It's the clearest indication to date that the lockout could jeopardize the start of the regular season, which is scheduled to begin Oct. 11. What is for certain is that the Bruins will miss four preseason games: Tuesday's Sept. 25 opener at the Washington Capitals; Sept. 26 at the Buffalo Sabres; Sept. 29 vs. the Winnipeg Jets; Sept. 30 vs. the Jets.

The Bruins have three games scheduled for the following week, but they too could be eliminated if the lockout drags on.

Lucic excited by deal, worried by lockout

September, 15, 2012
9/15/12
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Winger Milan Lucic re-upped with the Boston Bruins on Saturday, receiving a handsome reward for his five seasons in Black and Gold with a three-year, $18 million contract extension.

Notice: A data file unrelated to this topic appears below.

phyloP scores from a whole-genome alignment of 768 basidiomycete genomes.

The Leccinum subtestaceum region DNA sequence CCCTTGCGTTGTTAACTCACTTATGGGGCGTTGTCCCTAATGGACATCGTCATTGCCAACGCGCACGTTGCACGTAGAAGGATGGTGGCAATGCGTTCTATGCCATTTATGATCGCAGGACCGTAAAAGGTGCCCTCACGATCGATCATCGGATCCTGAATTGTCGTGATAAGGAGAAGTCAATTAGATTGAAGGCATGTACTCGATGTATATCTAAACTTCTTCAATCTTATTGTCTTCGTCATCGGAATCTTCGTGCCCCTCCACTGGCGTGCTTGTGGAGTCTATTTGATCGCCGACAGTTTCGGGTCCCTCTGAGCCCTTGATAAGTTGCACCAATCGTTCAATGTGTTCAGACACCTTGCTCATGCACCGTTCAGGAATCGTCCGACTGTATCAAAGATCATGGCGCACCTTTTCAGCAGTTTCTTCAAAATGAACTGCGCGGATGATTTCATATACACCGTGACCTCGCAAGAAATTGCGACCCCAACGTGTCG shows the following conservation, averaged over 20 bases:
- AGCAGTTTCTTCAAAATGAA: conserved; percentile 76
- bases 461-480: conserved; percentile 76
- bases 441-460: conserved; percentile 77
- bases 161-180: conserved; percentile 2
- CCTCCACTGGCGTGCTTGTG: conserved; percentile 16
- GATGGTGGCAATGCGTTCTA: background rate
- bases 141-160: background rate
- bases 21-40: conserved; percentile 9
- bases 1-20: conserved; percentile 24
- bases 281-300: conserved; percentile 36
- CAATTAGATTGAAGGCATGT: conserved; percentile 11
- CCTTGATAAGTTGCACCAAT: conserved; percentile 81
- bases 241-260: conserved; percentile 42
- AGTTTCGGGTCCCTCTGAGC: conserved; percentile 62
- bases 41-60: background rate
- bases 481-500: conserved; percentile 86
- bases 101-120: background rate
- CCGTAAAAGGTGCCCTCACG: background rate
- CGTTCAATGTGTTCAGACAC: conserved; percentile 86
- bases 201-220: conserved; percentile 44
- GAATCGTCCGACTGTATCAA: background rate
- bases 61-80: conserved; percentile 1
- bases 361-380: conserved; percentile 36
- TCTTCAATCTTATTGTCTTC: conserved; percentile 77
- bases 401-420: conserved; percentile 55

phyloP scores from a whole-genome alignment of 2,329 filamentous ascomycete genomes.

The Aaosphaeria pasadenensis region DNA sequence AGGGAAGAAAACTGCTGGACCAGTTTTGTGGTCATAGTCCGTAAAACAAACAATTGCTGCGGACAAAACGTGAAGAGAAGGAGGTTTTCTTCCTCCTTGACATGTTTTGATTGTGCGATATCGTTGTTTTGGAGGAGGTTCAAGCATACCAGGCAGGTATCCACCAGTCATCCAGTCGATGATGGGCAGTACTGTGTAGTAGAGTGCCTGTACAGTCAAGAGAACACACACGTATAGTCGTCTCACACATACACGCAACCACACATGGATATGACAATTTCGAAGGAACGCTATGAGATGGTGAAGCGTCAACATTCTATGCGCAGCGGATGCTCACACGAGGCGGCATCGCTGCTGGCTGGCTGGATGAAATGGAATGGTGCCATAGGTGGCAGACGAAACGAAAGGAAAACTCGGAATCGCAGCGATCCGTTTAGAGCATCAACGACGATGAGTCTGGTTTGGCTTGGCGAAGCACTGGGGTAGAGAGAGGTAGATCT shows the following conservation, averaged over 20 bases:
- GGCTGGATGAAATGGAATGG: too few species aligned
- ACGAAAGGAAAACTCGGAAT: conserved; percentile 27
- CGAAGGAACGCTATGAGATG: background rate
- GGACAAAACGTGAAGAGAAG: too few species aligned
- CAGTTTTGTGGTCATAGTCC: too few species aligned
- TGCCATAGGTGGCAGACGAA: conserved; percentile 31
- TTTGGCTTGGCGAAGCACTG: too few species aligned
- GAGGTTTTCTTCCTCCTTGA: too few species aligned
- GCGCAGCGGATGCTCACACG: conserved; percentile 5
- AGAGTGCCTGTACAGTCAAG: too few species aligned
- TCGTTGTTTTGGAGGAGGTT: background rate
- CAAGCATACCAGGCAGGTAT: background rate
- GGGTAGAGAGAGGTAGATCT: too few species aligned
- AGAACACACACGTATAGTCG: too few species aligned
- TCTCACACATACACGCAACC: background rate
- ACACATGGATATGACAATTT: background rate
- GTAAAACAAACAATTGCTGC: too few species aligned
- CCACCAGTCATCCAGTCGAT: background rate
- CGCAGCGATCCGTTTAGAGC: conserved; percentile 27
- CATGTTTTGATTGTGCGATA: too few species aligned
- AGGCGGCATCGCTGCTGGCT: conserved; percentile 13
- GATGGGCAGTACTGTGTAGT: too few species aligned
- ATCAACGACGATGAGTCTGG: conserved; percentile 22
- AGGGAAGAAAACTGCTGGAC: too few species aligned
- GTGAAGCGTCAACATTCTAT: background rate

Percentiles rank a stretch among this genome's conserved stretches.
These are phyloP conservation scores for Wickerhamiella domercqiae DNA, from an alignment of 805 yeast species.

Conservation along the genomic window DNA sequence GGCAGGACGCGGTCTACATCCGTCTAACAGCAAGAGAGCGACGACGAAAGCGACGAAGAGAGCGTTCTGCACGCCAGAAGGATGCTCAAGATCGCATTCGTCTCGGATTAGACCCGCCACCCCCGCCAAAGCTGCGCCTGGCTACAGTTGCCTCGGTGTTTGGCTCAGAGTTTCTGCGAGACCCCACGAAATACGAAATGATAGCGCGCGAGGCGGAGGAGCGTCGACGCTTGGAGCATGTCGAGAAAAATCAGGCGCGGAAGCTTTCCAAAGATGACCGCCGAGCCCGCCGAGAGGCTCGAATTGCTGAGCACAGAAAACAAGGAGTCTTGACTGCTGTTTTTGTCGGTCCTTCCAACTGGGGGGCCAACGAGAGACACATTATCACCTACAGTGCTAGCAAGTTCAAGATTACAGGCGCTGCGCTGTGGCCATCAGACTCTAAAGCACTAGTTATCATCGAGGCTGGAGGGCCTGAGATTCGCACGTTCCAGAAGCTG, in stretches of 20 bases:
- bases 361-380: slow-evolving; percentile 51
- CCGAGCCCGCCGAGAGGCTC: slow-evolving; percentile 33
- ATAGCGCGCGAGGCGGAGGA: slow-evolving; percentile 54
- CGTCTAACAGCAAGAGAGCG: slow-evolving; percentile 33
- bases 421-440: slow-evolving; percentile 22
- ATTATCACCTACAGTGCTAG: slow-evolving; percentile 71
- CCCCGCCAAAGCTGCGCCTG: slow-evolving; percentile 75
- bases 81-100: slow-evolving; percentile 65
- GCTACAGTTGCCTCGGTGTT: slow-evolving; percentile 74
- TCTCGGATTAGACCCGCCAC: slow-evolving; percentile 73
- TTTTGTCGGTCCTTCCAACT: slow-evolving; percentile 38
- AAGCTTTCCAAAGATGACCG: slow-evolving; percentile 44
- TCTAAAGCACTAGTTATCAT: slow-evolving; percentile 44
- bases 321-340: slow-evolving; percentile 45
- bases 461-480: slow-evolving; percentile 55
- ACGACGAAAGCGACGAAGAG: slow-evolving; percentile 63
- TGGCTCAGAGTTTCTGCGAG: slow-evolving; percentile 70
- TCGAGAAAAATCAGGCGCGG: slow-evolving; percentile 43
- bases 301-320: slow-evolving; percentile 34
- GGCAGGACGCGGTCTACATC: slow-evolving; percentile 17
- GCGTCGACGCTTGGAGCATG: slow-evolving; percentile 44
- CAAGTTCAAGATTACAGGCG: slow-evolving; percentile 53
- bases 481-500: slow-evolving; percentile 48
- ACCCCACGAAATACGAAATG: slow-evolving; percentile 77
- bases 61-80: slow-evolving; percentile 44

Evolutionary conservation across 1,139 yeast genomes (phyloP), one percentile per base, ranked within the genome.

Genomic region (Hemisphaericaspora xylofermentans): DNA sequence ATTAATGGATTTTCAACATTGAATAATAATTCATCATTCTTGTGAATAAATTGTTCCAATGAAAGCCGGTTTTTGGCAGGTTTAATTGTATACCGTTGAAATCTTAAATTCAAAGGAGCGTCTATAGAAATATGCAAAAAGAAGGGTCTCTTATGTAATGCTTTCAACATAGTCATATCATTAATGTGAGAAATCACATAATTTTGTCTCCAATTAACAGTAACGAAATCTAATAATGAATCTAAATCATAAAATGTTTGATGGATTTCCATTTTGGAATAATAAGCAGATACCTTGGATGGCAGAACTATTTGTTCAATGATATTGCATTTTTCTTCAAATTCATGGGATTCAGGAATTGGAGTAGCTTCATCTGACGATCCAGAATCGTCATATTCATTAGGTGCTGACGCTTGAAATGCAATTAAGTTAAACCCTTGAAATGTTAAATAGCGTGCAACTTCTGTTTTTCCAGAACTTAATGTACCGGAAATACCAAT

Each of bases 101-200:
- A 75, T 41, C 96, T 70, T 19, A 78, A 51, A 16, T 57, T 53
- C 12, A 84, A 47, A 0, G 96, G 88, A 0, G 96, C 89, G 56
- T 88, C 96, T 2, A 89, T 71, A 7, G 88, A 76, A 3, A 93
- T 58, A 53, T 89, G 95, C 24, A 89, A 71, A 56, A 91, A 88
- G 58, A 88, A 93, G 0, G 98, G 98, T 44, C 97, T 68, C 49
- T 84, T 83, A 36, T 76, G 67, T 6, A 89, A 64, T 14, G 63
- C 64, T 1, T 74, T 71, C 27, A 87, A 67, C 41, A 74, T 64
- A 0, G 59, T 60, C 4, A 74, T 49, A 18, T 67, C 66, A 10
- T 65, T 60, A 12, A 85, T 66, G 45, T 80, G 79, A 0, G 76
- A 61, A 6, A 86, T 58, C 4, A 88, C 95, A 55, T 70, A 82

Lucic has one year remaining on his current deal, and is definitely excited about his pay raise. But
he -- like many other NHLers -- is wondering when he will play again. The deadline to avoid another NHL lockout is at 11:59 p.m. Saturday night, and as of Saturday afternoon, the NHL and NHLPA still remained far apart in negotiations with no further meetings planned.

"Obviously it's definitely an exciting day for myself," Lucic said Saturday in a teleconference with Bruins GM Peter Chiarelli to announce his new contract. "As far as the union stuff goes, obviously a lot of stuff still needs to be sorted out and hopefully things will heat up in these next couple of weeks in sorting the NHL out. There's some type of concern.

"There's not much more comments or info I can make that would be significant than what you've heard from [union head] Don [Fehr] and [NHL commissioner] Gary [Bettman] and in their press conferences that they had a couple of days ago. There's obviously a little bit of concern, but right now all you can do is stay optimistic and stay positive and hope that a deal will get done."